Man using laptop, hand on chin, looking away

by ACCA student blogger Sarosh Fatima

As the next exam session approaches, the panic starts to strike! For some of us, panic attacks have become almost synonymous with exams, but I can now say that I have found a way to tackle them.

I have been able to plan my studies with the help of ACCA’s self-study guides. I don’t believe in exhausting myself; instead, I have spread out my studies and focused on different syllabus areas each week. It doesn’t take me long to grasp all the concepts this way and it has helped my confidence and reduced stress.

Patience and perseverance pave the way to success. An ACCA student will always need to possess these two attributes to avoid making any mistakes in haste and under stress. Every student needs to have self-belief, and a single exam result can never define one’s ability.

Failing an exam never means that you cannot do it. It just means you can do better. Every student needs to look ahead and think positively, which will enhance their confidence in their own abilities. We should be more believing – and have confidence – in ourselves.

Our exam success is solely based on the hours we spend in the exam hall. Tackling this time and taking control of our nerves will help impress the examiner with our knowledge and exam technique skills.

So, as we prepare for the March exam session, let’s believe in ourselves!

Young woman at school

by ACCA student blogger Pantelis Fouli

Today is a fresh new day, full of countless opportunities and possibilities!

Exam results have come and gone. Congratulations to those of you who passed, and congratulations to those who have attempted your exams, deferred your success to the next sitting and have learned valuable lessons in the process

If you didn’t achieve your exam goals this time around, don’t forget to be:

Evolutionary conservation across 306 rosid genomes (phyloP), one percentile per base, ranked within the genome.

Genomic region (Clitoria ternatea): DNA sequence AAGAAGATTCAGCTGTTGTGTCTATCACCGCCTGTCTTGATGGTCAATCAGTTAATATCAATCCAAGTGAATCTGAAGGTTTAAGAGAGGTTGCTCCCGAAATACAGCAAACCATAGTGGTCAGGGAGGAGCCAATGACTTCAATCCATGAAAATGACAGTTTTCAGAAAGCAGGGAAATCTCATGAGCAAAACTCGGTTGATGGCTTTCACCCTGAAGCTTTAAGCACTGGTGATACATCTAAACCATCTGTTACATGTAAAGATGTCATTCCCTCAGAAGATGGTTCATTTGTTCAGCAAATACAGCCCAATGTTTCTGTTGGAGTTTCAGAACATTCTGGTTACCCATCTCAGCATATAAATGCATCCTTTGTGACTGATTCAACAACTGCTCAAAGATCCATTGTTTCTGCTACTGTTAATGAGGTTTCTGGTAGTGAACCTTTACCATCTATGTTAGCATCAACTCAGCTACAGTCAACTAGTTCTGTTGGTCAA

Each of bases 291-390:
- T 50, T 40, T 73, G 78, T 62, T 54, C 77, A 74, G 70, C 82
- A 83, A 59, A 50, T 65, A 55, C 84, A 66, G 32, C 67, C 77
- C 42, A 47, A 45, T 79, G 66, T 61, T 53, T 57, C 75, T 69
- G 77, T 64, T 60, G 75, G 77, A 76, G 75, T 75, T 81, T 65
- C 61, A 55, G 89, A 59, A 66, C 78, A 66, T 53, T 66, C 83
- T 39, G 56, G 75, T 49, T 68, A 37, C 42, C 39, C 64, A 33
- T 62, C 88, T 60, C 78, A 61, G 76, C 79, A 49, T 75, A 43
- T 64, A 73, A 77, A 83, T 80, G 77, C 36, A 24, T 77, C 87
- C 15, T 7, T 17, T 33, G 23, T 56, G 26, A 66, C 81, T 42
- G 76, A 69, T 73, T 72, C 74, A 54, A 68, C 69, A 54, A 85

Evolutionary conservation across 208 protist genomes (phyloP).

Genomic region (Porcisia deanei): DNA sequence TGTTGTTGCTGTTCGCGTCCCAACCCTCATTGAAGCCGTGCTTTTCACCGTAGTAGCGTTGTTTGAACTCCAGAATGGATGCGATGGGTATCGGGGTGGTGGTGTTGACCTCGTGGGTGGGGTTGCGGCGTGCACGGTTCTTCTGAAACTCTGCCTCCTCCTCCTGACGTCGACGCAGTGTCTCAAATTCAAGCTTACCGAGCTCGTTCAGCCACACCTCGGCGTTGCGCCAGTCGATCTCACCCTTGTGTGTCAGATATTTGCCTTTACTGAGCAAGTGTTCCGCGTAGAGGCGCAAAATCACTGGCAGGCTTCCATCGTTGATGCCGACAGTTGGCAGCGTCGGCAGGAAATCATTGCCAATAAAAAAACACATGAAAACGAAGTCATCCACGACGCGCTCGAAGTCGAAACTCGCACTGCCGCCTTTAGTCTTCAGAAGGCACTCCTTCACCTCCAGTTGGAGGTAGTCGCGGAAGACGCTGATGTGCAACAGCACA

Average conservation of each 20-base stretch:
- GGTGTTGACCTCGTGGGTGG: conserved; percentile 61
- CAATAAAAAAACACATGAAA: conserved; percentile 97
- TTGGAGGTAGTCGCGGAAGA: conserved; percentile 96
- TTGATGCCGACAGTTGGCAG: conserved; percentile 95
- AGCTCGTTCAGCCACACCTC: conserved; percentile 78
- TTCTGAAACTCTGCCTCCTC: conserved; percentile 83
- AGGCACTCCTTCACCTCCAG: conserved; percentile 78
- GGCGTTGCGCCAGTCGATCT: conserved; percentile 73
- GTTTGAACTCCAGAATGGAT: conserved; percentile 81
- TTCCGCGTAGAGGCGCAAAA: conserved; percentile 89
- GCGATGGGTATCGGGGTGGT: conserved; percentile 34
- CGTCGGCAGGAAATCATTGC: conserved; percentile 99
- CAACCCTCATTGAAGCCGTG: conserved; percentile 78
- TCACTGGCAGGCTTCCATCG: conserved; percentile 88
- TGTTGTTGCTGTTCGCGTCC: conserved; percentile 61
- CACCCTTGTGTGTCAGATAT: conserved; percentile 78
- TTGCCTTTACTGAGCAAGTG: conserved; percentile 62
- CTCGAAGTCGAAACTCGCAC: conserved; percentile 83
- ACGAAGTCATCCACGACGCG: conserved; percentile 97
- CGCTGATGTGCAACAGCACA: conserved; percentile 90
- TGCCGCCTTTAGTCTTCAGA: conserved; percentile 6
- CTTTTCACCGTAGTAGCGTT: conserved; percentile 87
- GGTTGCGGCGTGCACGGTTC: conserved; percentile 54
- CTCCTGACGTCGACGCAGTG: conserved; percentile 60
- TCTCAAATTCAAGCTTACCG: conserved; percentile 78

• positive – as the great Napoleon Hill said: ‘Whatever your mind can conceive and believe, it can achieve’. Surround yourself with positive, like-minded individuals who can help you remain positive
  • persistent – ignore the naysayers, stick to your plan of action and execute it with a laser-like focus and conviction. Never give up!
  • patient – there may be exam sessions where you are not as successful as you hope to be… we all want to achieve our goals today! But as Anthony Iannarino said in his recent blog:
    Anything worth accomplishing takes time and energy. It takes consistency. Longer term, sustainable results are the results of doing the right thing, which always includes a few fundamentals that most people find unpleasant, over a long period of time. 
  • Do you have your steering wheel turned in the right direction?
  • Have you kept it that way long enough for the wheels to finally grab and begin to move you in the direction you want to go?
  • resilient – if you find yourself doubting your capabilities, stop, pause and forget the big picture. Instead, try to focus on your own exceptional, small, but meaningful achievements to date. That will put everything into perspective
  • adaptable – as a student, never be too big to ask questions… that’s what our tutors, mentors and peers are there for. Remember that an open mind is a receptive mind.

Anyone wishing to get in touch with me is welcome to connect with me via LinkedIn – though please include in the personal message that you are an ACCA student.

Until next time…

by ACCA student blogger Pantelis Fouli

As we approach the December exams our ‘inner chatter’ and doubts may be starting to creep in and take over. Perhaps you may be telling yourself ‘I won’t be ready’, ‘Perhaps I’ll hold off taking my exam until the March session’, ‘Missing one exam sitting won’t make a difference’… and so on. But if we spoke to our friends in the same way that we speak to ourselves at times, we would have no friends.

There is a quick three-step formulae outlined by one of the best personal development coaches in my country that states the following:

  • Do less. Think about the famous 80/20 rule, where 20% of our efforts in any particular endeavour is responsible for 80% of our deliverables. For us, as ACCA students, what does this mean practically? It means that our exams are now our priority. Delegate what you can to family members and friends in order to lighten the burden on yourself, enabling you to focus on your studies.
  • Be present. When Warren Buffett and Bill Gates were asked about their number one strategy for achieving all that they have, their answer was the same: Focus, focus! Be present in the moment!
  • Disconnect. We live in an age of continuous distraction where it’s virtually impossible to remain focused on our revision without being tempted by Facebook and Twitter. Therefore, to avoid all temptation, switch off your phones, tablets and PCs and focus on the task at hand.

Here are some practical tips:

  • Schedule your revision time and stick to it – consider that ‘the things that get scheduled are the things that get done’.
  • Wake up an hour earlier. Get in that extra one hour of study while the world still sleeps.